Friday 9 July 2010

Quotes of the Week: British media accused of making a killing out of a murder hunt and US mainline press of being 'prim schoolmarms'

Johann Hari in the Independent puts the media in the frame over the Northumbria shootings: "Shouldn't the Press Complaints Commission develop strict guidelines now so we don't run this same slaughter-script next time? If we don't, we will be making a cold calculation – that flashier front pages and extra revenue in a slow summer is more important to us than saving innocent lives. Is the British media more interested in making a killing than in preventing one?"

Home Secretary Teresa May on NUJ member's victory in European Court over Section 44 'stop and search' law: "The government cannot appeal this judgement, although we would not have done so had we been able. We have always been clear in our concerns about these powers and they will be included as part of our review of counter-terrorism legislation."

Julie Burchill in a message to readers of her new column in the Independent:
"Though you and I probably will have to agree to disagree on some issues (Israel, Iraq, Islamism), I really hope that you will give me a hearing. I know I've said some brash, rash and reckless things over the years, but then I've been a hack since I was 17 and I'm 51 now, so it would be a wonder if I hadn't. Hopefully, with your indulgence, I can grow up a bit while I'm here. Failing that, I hope we can at least have a bit of fun. And if you're not up for it – tough! I'm here and I'm staying. Deal with it!"

Nigel Scott in a letter to the
Independent: "I have in the past abandoned both The Times and The Guardian in order to get away from Julie Burchill. Now I learn that she has moved to The Independent. Is it impossible to escape from this woman? Must she pursue me wherever I go? Until now, The Independent was a relative oasis of reason. Please may we have our old newspaper back?"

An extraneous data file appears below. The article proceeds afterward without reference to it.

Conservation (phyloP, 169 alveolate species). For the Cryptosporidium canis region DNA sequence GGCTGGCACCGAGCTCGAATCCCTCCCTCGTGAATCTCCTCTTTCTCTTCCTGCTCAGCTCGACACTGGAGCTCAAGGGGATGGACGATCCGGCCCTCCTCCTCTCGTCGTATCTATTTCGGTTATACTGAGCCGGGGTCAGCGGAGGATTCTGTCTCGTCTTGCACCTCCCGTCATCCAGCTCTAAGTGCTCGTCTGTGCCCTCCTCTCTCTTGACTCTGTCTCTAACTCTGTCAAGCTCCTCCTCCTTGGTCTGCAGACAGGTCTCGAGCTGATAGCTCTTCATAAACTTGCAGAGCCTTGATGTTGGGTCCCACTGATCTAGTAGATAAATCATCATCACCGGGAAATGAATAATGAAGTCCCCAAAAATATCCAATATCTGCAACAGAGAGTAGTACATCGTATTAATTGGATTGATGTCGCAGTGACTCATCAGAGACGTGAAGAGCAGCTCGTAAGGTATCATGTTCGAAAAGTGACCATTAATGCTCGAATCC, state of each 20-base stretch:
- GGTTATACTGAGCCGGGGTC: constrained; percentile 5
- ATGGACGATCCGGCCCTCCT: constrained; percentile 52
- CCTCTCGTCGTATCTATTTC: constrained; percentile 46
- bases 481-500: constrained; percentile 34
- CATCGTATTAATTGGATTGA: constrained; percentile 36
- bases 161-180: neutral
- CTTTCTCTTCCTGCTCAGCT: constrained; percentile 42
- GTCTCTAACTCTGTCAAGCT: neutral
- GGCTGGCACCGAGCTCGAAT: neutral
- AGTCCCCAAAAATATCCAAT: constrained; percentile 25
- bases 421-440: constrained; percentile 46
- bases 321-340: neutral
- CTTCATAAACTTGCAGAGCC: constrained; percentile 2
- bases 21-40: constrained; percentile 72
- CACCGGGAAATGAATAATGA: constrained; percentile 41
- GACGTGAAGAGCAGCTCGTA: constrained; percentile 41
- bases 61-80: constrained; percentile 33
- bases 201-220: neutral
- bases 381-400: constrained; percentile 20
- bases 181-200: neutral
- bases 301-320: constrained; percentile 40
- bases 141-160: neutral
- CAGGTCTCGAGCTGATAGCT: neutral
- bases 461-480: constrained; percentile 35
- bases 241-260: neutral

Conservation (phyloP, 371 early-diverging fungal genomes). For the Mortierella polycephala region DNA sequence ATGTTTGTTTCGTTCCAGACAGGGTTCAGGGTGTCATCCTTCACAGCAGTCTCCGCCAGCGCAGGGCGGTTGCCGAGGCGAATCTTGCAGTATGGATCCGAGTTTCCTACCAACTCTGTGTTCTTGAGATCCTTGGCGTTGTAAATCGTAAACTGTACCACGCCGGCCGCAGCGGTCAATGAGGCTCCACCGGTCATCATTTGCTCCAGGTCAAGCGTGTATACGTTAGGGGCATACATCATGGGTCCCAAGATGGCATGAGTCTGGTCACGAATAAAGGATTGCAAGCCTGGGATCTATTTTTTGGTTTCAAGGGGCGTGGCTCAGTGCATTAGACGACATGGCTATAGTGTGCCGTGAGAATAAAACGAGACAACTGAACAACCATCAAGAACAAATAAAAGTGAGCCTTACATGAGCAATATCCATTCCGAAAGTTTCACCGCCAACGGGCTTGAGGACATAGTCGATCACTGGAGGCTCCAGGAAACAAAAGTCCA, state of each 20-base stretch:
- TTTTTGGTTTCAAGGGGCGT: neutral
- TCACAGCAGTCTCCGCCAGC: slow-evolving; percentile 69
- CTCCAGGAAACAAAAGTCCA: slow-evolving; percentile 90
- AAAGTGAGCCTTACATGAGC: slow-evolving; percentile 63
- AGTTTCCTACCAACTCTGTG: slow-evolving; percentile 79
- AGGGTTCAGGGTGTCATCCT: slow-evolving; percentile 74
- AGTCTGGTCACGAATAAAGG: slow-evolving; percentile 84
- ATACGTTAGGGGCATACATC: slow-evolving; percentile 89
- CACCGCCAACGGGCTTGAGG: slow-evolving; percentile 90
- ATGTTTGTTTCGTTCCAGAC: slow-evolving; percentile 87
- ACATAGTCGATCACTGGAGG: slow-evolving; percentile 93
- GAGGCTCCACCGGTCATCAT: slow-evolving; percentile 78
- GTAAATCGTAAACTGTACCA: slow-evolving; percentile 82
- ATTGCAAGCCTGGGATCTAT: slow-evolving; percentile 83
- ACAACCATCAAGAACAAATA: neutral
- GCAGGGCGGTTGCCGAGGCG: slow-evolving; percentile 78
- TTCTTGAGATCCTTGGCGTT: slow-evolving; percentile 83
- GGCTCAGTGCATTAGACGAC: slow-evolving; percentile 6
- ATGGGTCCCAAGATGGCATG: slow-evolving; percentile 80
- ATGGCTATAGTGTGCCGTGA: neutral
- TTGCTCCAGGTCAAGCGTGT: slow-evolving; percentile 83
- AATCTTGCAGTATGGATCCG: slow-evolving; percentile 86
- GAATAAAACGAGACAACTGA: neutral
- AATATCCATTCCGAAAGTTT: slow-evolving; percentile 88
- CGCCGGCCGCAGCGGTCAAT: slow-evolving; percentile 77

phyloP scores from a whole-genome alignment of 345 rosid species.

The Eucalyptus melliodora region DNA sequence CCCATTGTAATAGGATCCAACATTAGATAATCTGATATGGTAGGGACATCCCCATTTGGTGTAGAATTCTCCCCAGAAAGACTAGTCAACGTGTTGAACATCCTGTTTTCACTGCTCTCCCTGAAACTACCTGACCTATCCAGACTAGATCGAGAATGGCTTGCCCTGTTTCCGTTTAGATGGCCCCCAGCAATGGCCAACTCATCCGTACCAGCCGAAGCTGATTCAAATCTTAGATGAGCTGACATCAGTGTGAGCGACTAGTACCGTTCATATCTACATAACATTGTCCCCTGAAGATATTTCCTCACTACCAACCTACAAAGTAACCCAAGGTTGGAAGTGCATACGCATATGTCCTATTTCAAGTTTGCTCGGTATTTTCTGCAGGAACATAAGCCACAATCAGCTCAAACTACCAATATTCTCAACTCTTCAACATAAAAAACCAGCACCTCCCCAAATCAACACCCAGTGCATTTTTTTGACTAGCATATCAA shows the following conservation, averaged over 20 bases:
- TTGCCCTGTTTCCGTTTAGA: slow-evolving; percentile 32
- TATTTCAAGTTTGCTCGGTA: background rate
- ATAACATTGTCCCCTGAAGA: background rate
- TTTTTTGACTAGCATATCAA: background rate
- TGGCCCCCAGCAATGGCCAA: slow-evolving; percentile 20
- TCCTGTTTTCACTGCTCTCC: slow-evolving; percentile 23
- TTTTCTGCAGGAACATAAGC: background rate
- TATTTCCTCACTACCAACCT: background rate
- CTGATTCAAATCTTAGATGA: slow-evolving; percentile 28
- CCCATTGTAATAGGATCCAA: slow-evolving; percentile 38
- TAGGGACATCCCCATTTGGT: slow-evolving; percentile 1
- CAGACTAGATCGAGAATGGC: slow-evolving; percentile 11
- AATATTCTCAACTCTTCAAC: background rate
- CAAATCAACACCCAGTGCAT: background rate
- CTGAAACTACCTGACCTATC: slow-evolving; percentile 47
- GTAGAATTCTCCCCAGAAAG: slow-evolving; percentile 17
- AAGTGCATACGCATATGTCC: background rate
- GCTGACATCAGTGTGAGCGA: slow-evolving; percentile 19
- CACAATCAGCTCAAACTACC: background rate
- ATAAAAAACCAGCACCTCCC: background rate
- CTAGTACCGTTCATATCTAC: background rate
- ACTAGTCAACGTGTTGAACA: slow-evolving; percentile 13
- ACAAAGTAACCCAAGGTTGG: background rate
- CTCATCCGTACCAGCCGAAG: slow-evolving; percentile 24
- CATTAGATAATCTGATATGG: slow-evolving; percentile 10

Peter Oborne in the Mail on the choice of ex-Times journalist Peter Riddell to be on the tribunal looking at claims that the British were complicit in the torture of terror suspects: "Though regarded with amiable fondness by senior Whitehall and intelligence figures, Peter Riddell has not yet demonstrated any of the toughness or readiness to challenge the Whitehall establishment this investigation requires."

A report on the Scottish local newspaper industry by the Education, Lifelong Learning and Culture Committee at Holyrood: “The Committee notes the levels of profits still being made by newspaper companies. The Committee also notes the contrast between the remuneration packages of senior management in the industry and the salaries being offered to journalists entering the profession in local newspapers.”

New media consultant Clay Shirky in the Guardian : "Everyone's waiting to see what will happen with the paywall – it's the big question. But I think it will underperform. On a purely financial calculation, I don't think the numbers add up."

Andrew Sullivan on the mainstream US press in the Sunday Times: "There are many reasons for the sharp and seemingly unstoppable collapse of much of the mainstream media in America, but one seems to me to have been overlooked. Many US newspapers have simply become pale, quivering shadows of what they once were. Once, they aggressively scrutinised the powerful and exposed secrets, but they have — with some exceptions — become mouthpieces for the powerful, enablers of propaganda and prim schoolmarms when it comes to telling people what they want to know."

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